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Wilt Pathogens of Solanaceae in Tanzania: Clavibacter michiganensis subsp. michiganensis, Pseudomonas corrugata, and Ralstonia solanacearum

    Affiliations
    Authors and Affiliations
    • R. Black
    • S. Seal , Natural Resources Institute, Chatham Maritime, Kent ME4 4TB, U.K.
    • Z. Abubakar , Plant Protection Division, P.O. Box 1062, Zanzibar, Tanzania
    • R. Nono-Womdim , Asian Vegetable Research and Development Center-Africa Regional Program, P.O. Box 10, Duluti, Arusha, Tanzania
    • I. Swai , Horti-Tengeru, P.O. Box 1253, Arusha, Tanzania

      Surveys of vegetables in the southern and northern growing regions of mainland Tanzania and Zanzibar during 1997 and 1998 indicated the presence of three wilt pathogens of tomato. Clavibacter michiganensis subsp. michiganensis (cause of bacterial canker) was isolated from wilting plants in the southern highlands and Lushoto District (Tanga Region, north) on selective King's medium B with polymyxin B (1). The identity of the isolates was confirmed by cultural, morphological, and biochemical characteristics and a plate-trapped antigen enzyme-linked immunosorbent assay (PTA-ELISA) kit (Pathoset 113-08, Adgen, Auchincruive, U.K.). Pathogenicity was confirmed by host inoculation. In addition, the bacterium was detected directly by the same methods in several sources of seed, including commercial farmers' saved seed and seed extracted from infected plants. Of 61 tomato seed lots tested, 18 samples were positive. Ralstonia solanacearum (cause of bacterial wilt) was isolated from tomato and potato by semiselective media and detected directly in stem and tuber tissues, respectively, by polymerase chain reaction and ELISA (4) in all vegetable-growing areas surveyed. In 1998, R. solanacearum was detected for the first time in Zanzibar on tomato and eggplant. Pathogenicity was confirmed by inoculation on and reisolation from tomato seedlings of cv. Money Maker. Only biovar 3 (2) occurred in tomato. Biovar 3 also was found in midaltitude potato. Biovar 2 has been found only in potato plants grown above 1,500 m. Pseudomonas corrugata (cause of pith necrosis) was isolated from tomato on semiselective media at only one location. From wilted tomato plants in the southern highlands, 38% of samples tested positive for C. michiganensis subsp. michiganensis and ≈ 10% for R. solanacearum. Of samples collected from the northern highlands, 43% tested positive for R. solanacearum. Wilt incidence of ≈35% was observed in tomato fields where the bacterial wilt pathogen was isolated in the northern highlands compared with gt;90% incidence and almost total crop loss in tomato fields of the southern highlands infected with bacterial canker. Although all three pathogens caused systemic wilt of plants, bacterial canker occasionally caused downward turning of lower leaves, unilateral wilting, and marginal necrosis of leaflets as well as fruit spotting. In general, wilts caused by C. michiganensis subsp. michiganensis, R. solanacearum, and P. corrugata were not readily differentiated in Tanzania prior to this research. Plants with pith browning had often been assumed to be infected by P. corrugata, until R. solanacearum was isolated (3) frequently from such plants.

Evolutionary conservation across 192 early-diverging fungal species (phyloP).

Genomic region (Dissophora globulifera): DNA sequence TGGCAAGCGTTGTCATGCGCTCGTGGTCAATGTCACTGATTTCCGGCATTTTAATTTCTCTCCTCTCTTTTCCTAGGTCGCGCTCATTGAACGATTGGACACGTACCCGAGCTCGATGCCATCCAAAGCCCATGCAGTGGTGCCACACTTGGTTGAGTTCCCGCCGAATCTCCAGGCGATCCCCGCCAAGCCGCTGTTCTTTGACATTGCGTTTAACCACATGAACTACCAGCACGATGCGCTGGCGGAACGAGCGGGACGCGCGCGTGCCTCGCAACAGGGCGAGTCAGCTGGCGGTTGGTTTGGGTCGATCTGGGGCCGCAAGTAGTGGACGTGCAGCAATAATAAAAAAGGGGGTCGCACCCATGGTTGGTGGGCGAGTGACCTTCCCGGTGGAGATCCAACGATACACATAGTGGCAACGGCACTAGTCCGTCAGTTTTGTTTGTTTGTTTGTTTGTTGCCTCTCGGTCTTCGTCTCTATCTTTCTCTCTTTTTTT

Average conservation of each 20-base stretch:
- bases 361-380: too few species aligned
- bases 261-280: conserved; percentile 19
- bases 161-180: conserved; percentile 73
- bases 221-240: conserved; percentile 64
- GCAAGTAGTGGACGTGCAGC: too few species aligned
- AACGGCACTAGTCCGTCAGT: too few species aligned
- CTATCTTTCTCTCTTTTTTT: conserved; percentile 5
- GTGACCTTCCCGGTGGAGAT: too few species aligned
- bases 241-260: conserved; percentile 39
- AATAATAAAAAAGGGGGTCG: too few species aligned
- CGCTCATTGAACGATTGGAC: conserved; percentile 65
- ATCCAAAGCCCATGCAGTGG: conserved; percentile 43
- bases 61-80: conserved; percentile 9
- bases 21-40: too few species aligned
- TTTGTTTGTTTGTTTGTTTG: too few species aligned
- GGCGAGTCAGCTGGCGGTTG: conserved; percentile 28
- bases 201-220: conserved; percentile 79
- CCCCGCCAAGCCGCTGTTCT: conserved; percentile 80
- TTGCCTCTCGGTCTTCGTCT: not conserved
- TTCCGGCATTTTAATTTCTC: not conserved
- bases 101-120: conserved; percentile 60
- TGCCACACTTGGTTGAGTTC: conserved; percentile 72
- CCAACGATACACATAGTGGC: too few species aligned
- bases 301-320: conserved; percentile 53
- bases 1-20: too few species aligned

References: (1) Anonymous. OEPP/EPPO Bull. 22:219, 1992. (2) A. C. Hayward. J. Appl. Bacteriol. 27:265, 1964. (3) J. B. Jones et al., eds. 1991. Compendium of Tomato Diseases. The American Phytopathological Society, St. Paul, MN. (4) S. Seal and J. G. Elphinstone. Pages 35–57 in: Bacterial Wilt. The Disease and Its Causative Agent, Pseudomonas solanacearum. A. C. Hayward and G. L. Hartman, eds. CAB International, Wallingford, U.K. 1994.